ASSIGINACK – Members of Manitoulin Planning Board (MPB) voted at a January 26 meeting to defer granting approval for the draft conditions on a proposed 49-lot subdivision between Sunsite Estates and Bay Estates until Township of Assiginack officials and board members can review public comments and their own concerns about the draft conditions before the next MPB meeting.
“I’m wondering if we should have a motion to adjourn this until the municipality of Assiginack has had the chance to review this, because conditions and everything else can change,” said MPB member Ken Noland at the meeting, following a presentation from the board’s secretary-treasurer Theresa Carlisle.
Ms. Carlisle said the draft conditions are intended to be changed if required, but acknowledged that giving the board, the applicants and the township more time to review the documents and public concerns would help finalize the wording of the draft conditions.
Richard Stephens seconded Mr. Noland’s motion and the board agreed to defer the application until the next meeting to allow time to resolve some of the concerns.
The application in question is for a waterfront subdivision of 49 seasonal residential lots that stretch from Sunsite Estates up to just before the border with the Northeast Town and its Bay Estates subdivision.
The applicant and owner, Leah Pezzutto, owns lots 25 and 26 in the seventh and eighth concessions, as well as lots 22 through 25 in the seventh and eighth concessions. The application report, presented by Ms. Carlisle, states that the applicant wishes to take up ownership of the 25th Concession road allowance to consolidate the land parcels.
There is a proposed municipal road that will connect at the south end of the proposed development onto Sunsite Estates Road.
Although Sunsite Estates has a water treatment plant, Assiginack has not expressed desire to extend the service area of that plant to the new subdivision. Each lot will rely on private septic systems and either well or Manitowaning Bay water.
A hydrogeological assessment from Exp Services Inc. dated October 5, 2020 stated that the septic beds should be as far from the water as possible, lot owners should consider installing phosphorus and nitrate removal systems in their septic systems and they should install disinfection, filtration and water treatment systems to ensure Manitowaning Bay water is safe and free of metals or other contaminants.
Island real estate agent Jordan Chandler is the developer of the site. He arranged for a stage one and two archaeological assessment of the property and a preliminary stage one report from P Julig Surveys acknowledged that the area “has sandy beaches containing high archaeological potential in undisturbed area.”
However, testing in those high-potential areas revealed no artifacts or sites. The second stage work was to continue into this past fall.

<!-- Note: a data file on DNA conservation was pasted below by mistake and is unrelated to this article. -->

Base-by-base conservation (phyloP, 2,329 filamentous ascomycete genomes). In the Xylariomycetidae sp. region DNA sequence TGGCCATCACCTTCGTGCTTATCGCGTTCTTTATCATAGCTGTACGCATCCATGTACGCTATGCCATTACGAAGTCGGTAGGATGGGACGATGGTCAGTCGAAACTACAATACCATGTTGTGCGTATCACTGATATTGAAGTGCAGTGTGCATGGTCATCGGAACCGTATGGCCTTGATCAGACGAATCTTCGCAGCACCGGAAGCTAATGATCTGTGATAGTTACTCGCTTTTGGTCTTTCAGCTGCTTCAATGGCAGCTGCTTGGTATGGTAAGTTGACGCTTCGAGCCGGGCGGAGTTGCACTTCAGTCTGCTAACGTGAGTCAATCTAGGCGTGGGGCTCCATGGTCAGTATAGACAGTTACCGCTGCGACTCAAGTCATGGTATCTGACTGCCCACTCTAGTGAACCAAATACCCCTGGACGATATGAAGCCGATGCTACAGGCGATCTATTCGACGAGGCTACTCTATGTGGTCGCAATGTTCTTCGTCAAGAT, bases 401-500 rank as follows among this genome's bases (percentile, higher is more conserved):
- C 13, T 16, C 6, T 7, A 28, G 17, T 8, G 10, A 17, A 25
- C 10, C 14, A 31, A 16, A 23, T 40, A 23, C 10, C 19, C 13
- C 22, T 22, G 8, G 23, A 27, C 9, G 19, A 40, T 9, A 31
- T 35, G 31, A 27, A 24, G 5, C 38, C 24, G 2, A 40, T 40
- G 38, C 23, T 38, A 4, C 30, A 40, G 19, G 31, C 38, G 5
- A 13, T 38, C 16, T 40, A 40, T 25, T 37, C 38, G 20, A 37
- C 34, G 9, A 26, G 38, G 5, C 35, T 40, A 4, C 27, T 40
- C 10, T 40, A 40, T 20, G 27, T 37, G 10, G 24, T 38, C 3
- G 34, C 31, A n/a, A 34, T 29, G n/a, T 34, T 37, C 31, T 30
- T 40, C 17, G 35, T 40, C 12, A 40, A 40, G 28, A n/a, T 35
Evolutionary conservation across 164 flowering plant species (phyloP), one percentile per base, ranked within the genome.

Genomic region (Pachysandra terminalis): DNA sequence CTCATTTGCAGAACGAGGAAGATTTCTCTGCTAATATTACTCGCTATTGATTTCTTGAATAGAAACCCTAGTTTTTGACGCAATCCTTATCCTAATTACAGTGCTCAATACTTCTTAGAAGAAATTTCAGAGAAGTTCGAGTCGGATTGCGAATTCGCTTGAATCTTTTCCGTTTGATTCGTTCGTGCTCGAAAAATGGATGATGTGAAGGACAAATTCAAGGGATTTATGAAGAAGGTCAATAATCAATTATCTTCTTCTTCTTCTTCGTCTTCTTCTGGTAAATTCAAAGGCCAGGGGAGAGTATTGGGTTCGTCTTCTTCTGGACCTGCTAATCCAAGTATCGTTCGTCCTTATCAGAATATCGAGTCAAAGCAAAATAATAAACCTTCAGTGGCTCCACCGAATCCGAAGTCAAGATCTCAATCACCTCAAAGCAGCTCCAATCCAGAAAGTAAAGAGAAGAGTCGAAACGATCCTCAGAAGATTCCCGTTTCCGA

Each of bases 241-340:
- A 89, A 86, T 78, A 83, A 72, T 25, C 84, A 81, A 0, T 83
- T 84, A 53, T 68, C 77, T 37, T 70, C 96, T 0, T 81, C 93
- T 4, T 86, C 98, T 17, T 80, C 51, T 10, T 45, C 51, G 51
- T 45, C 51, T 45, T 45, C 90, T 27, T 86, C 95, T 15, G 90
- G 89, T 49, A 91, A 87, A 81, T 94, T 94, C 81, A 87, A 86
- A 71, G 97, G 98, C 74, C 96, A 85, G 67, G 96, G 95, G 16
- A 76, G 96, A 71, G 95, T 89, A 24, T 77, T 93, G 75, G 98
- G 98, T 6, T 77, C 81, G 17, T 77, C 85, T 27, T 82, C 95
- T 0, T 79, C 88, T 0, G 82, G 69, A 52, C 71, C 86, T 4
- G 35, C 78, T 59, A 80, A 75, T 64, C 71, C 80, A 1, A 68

In October, MPB sent copies of the subdivision application to United Chiefs and Councils of Mnidoo Mnising (UCCMM) and Wiikwemkoong Unceded Territories. Wiikwemkoong did not reply and a UCCMM representative raised a question about the recommendation in the hydrogeological assessment report.
That report suggested the use of a Waterloo Biofilter system, and UCCMM wondered how that could become a requirement. Ms. Carlisle responded that the system would not likely be a condition for approval because it may be years before owners install septic systems and technologies or companies may change before that time.
When the Ontario Ministry of Natural Resources and Forestry (MNRF) performed an initial screening of the application, it did not immediately identify any natural heritage features. Board member Ian Anderson and members of the public disputed this statement, stating that endangered Blanding’s turtles are known to live in the area. Mr. Anderson asked if any mitigation efforts such as road underpasses and protected wetlands and nesting sites should be discussed at this stage or later in the process.
Ms. Carlisle said a future condition could require the owner to complete a study and get a green light from both the Ministry of Environment, Conservation and Parks and MNRF that species at risk would be protected during the development.
Meeting guest Anne Blondin said she took issue with MNRF’s initial assertion that there were no species at risk present, because she said she knew of confirmed sightings of species at risk. She urged the board to make sure that does not get overlooked in the planning process.
The environmental impact statement is still underway and is expected to address the concerns about species at risk in the area.
Assiginack still has to agree to the closure of the 25th Concession road allowance and to provide comments about the road, the water treatment plant and the subdivision agreement.
MPB received a total of 13 emails and one letter about the proposal; those will be included within the meeting minutes.
The board regularly meets on the fourth Tuesday of each month.